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NC Senate OK’s bill distributing federal COVID relief money

By Bryan Anderson
Associated Press/Report for America

RALEIGH — North Carolina state senators on Wednesday unanimously approved a bill to distribute money the state has secured through the federal government’s December stimulus package.

If approved by the House and subsequently signed by Democratic Gov. Roy Cooper, schools would get $1.6 billion to help reopen classrooms with in-person instruction, purchase educational technology and reduce learning gaps that the coronavirus pandemic has exacerbated.

Over $546 million in federal funds would go toward emergency rental assistance to North Carolinians in need of help, while nearly $95 million would be given to the state Department of Health and Human Services to assist local health officials in the distribution of the Pfizer and Moderna coronavirus vaccines.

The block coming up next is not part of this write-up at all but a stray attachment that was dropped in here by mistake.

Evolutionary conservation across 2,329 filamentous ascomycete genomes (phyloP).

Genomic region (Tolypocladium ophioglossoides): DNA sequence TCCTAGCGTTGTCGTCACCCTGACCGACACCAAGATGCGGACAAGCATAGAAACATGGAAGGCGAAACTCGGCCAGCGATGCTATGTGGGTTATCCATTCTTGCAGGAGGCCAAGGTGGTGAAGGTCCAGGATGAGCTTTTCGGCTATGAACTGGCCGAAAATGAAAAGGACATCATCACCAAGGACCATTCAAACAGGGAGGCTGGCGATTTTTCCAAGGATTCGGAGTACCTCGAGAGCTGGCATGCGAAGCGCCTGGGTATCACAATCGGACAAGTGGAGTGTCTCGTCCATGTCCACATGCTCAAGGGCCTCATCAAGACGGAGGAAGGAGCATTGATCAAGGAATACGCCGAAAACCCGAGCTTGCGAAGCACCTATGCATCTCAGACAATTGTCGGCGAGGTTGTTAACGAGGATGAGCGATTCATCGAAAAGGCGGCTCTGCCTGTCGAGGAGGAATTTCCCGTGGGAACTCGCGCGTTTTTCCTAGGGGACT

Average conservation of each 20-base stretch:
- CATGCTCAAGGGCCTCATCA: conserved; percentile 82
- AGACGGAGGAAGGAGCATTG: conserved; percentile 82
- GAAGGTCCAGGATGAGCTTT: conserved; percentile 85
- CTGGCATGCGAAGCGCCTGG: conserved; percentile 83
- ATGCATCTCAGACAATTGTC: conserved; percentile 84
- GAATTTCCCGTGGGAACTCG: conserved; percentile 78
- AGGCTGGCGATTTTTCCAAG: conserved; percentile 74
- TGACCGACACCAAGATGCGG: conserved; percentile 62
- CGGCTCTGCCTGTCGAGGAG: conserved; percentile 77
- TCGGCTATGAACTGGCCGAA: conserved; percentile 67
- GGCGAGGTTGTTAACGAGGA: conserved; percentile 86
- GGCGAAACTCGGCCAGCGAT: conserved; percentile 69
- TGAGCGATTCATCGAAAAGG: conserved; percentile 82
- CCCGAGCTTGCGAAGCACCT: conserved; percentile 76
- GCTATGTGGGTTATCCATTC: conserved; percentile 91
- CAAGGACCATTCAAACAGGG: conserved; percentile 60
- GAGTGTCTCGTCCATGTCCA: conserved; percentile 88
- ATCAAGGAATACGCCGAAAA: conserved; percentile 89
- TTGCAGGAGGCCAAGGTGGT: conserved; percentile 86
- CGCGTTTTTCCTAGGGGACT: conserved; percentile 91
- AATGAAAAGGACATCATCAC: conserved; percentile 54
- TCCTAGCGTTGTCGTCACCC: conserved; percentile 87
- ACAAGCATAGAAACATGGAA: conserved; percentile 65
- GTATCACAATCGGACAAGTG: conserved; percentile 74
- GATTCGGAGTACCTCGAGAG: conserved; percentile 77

The state is on track to receive more than 145,000 new first doses over the next three weeks from the federal government.

The coronavirus relief bill approved by the Senate on Wednesday also supports direct payments to more parents.

Parents who missed an opportunity last year to get $335 checks to help offset childcare costs and expenses associated with remote learning would have until May 31 to take advantage of the so-called Extra Credit grants. The bill extends the program that expired in the fall and paves the way for thousands of families still eligible for the direct checks to receive them.

Many parents who want to put their kids back in physical classrooms are not presently given the option to do so. A separate bill backed by Republican lawmakers would force districts to provide at least partial in-person instruction to all of the state’s 1.5 million students, though parents must still be given the option to let their children continue learning remotely.

Democratic Gov. Roy Cooper on Tuesday urged school boards to transition away from remote-only offerings but declined to require it. He opposes the bill introduced by Republicans, which has drawn the ire of teachers advocates concerned about safety and lack of vaccine prioritization. As House members consider the coronavirus relief bill on Thursday, senators will hold a floor vote on the school reopening proposal.

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